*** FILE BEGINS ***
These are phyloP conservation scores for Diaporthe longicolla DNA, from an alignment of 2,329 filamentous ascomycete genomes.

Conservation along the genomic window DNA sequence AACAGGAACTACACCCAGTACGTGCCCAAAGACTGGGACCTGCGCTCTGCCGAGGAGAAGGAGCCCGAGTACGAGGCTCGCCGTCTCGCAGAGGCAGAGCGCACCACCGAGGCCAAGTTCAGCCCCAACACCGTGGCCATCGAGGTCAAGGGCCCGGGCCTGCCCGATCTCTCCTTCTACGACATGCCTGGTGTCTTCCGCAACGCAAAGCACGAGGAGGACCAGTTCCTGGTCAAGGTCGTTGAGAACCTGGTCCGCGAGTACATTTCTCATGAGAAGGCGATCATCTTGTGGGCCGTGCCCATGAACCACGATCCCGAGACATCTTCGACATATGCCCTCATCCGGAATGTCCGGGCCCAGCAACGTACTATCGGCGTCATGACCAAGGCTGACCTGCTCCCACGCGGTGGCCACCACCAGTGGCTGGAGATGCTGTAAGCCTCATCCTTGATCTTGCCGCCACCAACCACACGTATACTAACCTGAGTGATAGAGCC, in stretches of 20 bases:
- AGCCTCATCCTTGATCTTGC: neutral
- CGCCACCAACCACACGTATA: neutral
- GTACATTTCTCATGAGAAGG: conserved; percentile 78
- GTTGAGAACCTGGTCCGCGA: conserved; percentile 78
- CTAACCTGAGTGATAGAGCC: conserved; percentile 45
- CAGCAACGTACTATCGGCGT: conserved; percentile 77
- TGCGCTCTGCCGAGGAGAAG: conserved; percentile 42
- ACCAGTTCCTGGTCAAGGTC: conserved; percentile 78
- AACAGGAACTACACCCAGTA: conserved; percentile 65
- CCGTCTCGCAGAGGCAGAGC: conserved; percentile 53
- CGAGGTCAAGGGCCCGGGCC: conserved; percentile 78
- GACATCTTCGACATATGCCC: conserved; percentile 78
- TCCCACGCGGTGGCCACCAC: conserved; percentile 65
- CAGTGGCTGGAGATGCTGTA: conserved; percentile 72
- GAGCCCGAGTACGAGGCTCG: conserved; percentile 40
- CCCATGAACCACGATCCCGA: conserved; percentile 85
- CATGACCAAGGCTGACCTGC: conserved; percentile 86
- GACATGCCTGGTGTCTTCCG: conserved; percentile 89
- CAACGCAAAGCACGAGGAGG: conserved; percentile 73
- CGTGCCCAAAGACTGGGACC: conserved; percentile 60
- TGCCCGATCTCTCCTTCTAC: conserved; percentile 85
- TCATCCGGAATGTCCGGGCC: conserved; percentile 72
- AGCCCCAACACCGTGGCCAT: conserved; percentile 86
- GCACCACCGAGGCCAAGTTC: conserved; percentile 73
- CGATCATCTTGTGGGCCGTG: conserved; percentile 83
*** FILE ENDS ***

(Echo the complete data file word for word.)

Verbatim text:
These are phyloP conservation scores for Diaporthe longicolla DNA, from an alignment of 2,329 filamentous ascomycete genomes.

Conservation along the genomic window DNA sequence AACAGGAACTACACCCAGTACGTGCCCAAAGACTGGGACCTGCGCTCTGCCGAGGAGAAGGAGCCCGAGTACGAGGCTCGCCGTCTCGCAGAGGCAGAGCGCACCACCGAGGCCAAGTTCAGCCCCAACACCGTGGCCATCGAGGTCAAGGGCCCGGGCCTGCCCGATCTCTCCTTCTACGACATGCCTGGTGTCTTCCGCAACGCAAAGCACGAGGAGGACCAGTTCCTGGTCAAGGTCGTTGAGAACCTGGTCCGCGAGTACATTTCTCATGAGAAGGCGATCATCTTGTGGGCCGTGCCCATGAACCACGATCCCGAGACATCTTCGACATATGCCCTCATCCGGAATGTCCGGGCCCAGCAACGTACTATCGGCGTCATGACCAAGGCTGACCTGCTCCCACGCGGTGGCCACCACCAGTGGCTGGAGATGCTGTAAGCCTCATCCTTGATCTTGCCGCCACCAACCACACGTATACTAACCTGAGTGATAGAGCC, in stretches of 20 bases:
- AGCCTCATCCTTGATCTTGC: neutral
- CGCCACCAACCACACGTATA: neutral
- GTACATTTCTCATGAGAAGG: conserved; percentile 78
- GTTGAGAACCTGGTCCGCGA: conserved; percentile 78
- CTAACCTGAGTGATAGAGCC: conserved; percentile 45
- CAGCAACGTACTATCGGCGT: conserved; percentile 77
- TGCGCTCTGCCGAGGAGAAG: conserved; percentile 42
- ACCAGTTCCTGGTCAAGGTC: conserved; percentile 78
- AACAGGAACTACACCCAGTA: conserved; percentile 65
- CCGTCTCGCAGAGGCAGAGC: conserved; percentile 53
- CGAGGTCAAGGGCCCGGGCC: conserved; percentile 78
- GACATCTTCGACATATGCCC: conserved; percentile 78
- TCCCACGCGGTGGCCACCAC: conserved; percentile 65
- CAGTGGCTGGAGATGCTGTA: conserved; percentile 72
- GAGCCCGAGTACGAGGCTCG: conserved; percentile 40
- CCCATGAACCACGATCCCGA: conserved; percentile 85
- CATGACCAAGGCTGACCTGC: conserved; percentile 86
- GACATGCCTGGTGTCTTCCG: conserved; percentile 89
- CAACGCAAAGCACGAGGAGG: conserved; percentile 73
- CGTGCCCAAAGACTGGGACC: conserved; percentile 60
- TGCCCGATCTCTCCTTCTAC: conserved; percentile 85
- TCATCCGGAATGTCCGGGCC: conserved; percentile 72
- AGCCCCAACACCGTGGCCAT: conserved; percentile 86
- GCACCACCGAGGCCAAGTTC: conserved; percentile 73
- CGATCATCTTGTGGGCCGTG: conserved; percentile 83